THESE are exciting times for Dundee, described in The Wall Street Journal as one of the world’s hottest destinations, with the £80m V&A Museum set to open next year on the waterfront.
Author Norman Watson told Murray Scougall the Honest Truth about the City of Discovery.
What is your background?
I spent 25 years as a writer on the Dundee Courier and I’m now the DC Thomson company historian.
Despite 5000 news articles I’m probably better known for missing deadlines, forgetting appointments, being sued, locked up, thrown out of countries, getting caught up in a coup… and once being birched by the KGB!
Why did you decide to write a book about Dundee?
From the changing landscape to the stunning improvements at the waterfront, Dundee has been transformed. So it was a pleasure and an honour to offer a new history of this great city.
How does the city’s story begin?
Dundee was stunningly positioned to be occupied, settled and founded from the earliest times. It offered a sheltered harbour, the narrowest crossing point of the Firth of Tay and a fertile hinterland.
But Dundee: A Short History offers new evidence that the settlement began not in the Seagate but around a market place between the present-day High Street and City Square.
What most surprised you while researching the book?
Probably uncovering Dundee’s hitherto unpublished links to the slave trade. In the pre-jute era, vast quantities of Dundee linen was used to clothe slaves. Ships began sailing directly to the slave capitals of Savannah, New Orleans, Mobile and Charleston with cargos of cheap, coarse cloth to be stitched together in situ for the loose-fitting outer garments slaves used on plantations.
Who are some of your favourite characters from Dundee’s past?
Too many to mention, but I admire three-times jailed Mary Brooksbank who made the transition from communist firebrand to gentle mill poet. Also James Chalmers, the Castle Street printer and postal reformer who came up with the idea of a town postmark on stamps, later adopted throughout the world.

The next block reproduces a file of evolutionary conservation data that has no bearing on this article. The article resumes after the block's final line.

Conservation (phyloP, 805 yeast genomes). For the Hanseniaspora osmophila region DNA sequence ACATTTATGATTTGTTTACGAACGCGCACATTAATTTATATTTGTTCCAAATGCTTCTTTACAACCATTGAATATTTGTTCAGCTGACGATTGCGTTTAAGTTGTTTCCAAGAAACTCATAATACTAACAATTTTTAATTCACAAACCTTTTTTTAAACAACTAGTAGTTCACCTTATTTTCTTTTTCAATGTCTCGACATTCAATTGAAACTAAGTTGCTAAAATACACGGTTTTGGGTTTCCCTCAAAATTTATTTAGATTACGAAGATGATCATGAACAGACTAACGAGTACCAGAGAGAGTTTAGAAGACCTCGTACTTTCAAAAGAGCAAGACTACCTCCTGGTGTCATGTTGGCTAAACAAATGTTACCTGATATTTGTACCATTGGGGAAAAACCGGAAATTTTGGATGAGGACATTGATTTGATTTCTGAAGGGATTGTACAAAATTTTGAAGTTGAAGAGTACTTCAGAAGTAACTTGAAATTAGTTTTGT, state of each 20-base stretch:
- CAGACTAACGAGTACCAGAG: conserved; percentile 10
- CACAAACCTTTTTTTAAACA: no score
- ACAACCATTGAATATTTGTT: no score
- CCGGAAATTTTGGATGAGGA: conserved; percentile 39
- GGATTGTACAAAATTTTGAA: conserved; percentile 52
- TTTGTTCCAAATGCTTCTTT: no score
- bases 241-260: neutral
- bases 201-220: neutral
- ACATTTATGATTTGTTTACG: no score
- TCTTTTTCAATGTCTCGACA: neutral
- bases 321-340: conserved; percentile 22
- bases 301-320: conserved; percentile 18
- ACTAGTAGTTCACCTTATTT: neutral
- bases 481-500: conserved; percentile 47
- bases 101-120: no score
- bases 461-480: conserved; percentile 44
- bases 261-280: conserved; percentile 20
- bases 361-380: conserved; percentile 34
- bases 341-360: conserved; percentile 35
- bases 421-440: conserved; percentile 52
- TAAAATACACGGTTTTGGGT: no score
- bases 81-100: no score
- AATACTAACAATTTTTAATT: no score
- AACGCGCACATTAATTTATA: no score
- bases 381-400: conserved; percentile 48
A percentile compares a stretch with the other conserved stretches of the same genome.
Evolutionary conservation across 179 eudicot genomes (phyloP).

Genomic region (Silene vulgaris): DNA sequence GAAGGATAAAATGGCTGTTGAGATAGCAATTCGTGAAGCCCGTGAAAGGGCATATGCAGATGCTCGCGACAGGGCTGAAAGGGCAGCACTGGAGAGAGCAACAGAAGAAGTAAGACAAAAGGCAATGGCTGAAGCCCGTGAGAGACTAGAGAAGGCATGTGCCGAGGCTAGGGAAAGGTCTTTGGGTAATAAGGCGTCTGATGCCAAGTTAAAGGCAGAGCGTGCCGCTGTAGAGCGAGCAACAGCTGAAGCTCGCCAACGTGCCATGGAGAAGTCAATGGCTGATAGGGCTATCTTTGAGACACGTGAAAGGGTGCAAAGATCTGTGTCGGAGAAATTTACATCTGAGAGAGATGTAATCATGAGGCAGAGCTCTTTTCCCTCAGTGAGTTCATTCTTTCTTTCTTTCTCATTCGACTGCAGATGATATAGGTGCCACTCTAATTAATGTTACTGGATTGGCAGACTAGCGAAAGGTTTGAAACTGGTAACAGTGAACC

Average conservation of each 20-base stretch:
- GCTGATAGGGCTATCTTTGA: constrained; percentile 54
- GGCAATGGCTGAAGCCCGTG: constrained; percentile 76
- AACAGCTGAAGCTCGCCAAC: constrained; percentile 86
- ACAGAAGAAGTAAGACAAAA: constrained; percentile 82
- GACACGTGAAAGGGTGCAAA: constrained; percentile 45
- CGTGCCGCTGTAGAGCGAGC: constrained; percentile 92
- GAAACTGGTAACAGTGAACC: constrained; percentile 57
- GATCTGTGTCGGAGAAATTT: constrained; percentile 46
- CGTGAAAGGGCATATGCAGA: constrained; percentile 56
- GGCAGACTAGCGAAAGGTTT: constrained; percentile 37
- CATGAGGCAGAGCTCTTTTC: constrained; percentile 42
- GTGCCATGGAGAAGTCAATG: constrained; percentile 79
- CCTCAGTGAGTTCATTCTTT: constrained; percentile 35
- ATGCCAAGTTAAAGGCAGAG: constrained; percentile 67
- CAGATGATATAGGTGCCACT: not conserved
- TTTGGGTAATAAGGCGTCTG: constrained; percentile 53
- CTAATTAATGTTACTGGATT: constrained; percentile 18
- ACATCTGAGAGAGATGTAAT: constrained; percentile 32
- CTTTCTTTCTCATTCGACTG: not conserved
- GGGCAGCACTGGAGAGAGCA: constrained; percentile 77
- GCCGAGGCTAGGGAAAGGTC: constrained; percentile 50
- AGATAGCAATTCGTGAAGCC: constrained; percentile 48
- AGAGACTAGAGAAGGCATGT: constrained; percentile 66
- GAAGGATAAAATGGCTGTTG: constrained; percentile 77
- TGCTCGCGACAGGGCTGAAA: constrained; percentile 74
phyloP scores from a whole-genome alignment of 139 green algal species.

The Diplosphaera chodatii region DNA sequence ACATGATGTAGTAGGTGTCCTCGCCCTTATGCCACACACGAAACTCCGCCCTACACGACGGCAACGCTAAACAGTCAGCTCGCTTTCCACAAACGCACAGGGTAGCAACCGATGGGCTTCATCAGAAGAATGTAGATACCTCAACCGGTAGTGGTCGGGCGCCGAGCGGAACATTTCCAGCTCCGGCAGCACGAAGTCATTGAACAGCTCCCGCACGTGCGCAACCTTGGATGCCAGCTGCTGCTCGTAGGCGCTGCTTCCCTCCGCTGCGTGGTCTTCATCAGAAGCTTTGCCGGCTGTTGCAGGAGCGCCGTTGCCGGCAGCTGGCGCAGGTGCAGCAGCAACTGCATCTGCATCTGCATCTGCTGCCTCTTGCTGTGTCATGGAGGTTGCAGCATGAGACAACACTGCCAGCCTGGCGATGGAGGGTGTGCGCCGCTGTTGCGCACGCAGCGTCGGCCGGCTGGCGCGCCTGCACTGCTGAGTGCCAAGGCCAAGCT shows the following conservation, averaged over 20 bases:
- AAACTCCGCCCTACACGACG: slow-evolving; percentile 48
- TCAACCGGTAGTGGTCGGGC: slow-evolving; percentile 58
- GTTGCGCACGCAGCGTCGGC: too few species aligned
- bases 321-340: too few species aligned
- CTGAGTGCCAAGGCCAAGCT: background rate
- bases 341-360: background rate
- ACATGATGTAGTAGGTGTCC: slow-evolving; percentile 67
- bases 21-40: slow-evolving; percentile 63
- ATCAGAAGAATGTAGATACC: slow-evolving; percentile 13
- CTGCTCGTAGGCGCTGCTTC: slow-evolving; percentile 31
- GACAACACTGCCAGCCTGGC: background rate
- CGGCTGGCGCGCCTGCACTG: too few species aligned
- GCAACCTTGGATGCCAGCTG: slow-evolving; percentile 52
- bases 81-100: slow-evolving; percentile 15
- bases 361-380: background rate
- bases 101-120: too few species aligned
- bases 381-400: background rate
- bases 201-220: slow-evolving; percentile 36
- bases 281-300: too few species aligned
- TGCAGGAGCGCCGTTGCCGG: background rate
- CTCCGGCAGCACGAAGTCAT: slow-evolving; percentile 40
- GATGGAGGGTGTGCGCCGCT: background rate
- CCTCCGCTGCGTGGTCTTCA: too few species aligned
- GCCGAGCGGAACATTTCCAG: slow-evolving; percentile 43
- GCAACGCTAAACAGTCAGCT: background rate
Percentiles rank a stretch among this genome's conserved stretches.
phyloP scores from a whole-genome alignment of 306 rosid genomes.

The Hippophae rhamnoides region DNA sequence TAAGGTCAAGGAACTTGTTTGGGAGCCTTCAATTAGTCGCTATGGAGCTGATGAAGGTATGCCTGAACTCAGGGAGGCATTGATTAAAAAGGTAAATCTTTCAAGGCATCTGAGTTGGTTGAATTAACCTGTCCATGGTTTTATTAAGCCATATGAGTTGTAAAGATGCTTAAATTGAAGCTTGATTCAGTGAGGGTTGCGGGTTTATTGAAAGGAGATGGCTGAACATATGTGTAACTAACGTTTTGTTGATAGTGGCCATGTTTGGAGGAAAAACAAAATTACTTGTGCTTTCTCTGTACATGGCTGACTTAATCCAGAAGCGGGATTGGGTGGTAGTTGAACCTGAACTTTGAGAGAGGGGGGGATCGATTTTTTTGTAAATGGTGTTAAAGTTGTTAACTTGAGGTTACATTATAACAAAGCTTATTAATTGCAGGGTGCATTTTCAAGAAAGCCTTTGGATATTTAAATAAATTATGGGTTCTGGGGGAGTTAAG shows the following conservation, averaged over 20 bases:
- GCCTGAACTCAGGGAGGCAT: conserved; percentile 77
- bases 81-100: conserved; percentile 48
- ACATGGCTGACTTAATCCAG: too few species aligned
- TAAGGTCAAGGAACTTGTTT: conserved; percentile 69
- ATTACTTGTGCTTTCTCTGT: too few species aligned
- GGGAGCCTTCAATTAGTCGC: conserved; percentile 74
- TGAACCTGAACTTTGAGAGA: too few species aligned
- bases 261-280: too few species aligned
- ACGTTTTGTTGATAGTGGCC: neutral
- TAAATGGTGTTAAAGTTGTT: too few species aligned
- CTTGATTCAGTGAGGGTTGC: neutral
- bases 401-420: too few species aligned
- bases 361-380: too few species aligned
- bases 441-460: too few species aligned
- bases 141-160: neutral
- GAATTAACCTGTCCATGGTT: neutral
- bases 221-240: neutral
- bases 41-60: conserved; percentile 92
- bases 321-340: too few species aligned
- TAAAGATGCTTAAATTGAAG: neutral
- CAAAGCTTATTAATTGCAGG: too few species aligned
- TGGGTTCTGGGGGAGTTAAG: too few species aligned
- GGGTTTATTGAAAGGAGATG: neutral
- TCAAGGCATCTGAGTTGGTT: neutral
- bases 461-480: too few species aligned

Who were the local sisters who terrorised Winston Churchill?
Due to the looming presence of two arch anti-suffragists – the city’s MP Winston Churchill and Prime Minister Herbert Asquith, the MP for East Fife – Dundee became a centre of militancy and the scene of the first large-scale suffragette demonstration in Scotland in 1907.
It was the location for some of the UK’s most violent confrontations, and Winston Churchill was hounded – on one occasion holding a meeting in a shed to avoid the suffragettes!
Is Dundee compared fairly to Scotland’s other major cities?
More so now than previously. Without naming names, some central belt newspapers ignored Dundee’s good news to follow one another with cut-and-paste stories of post-jute decline, unemployment and community desolation.
Dundee’s astonishing transformation means these critical headlines have been set aside in media cutting rooms.
This is an updated version of the book – what has gone on in the city since the 2006 first edition?
It’s chalk and cheese – a reinvented city of exciting new buildings, award-winning universities, a citadel of science and new industries in a community anchored by the £1billion waterfront regeneration.
Is its future bright?
Dundee attracted Paxton for its parks, Telford for its docks, Adam for its town house and a museum that anywhere in the world would have welcomed – so don’t say we can’t become one of Europe’s great small cities. Buckle up for the journey!
Dundee: A Short History is out now from Black & White Publishing.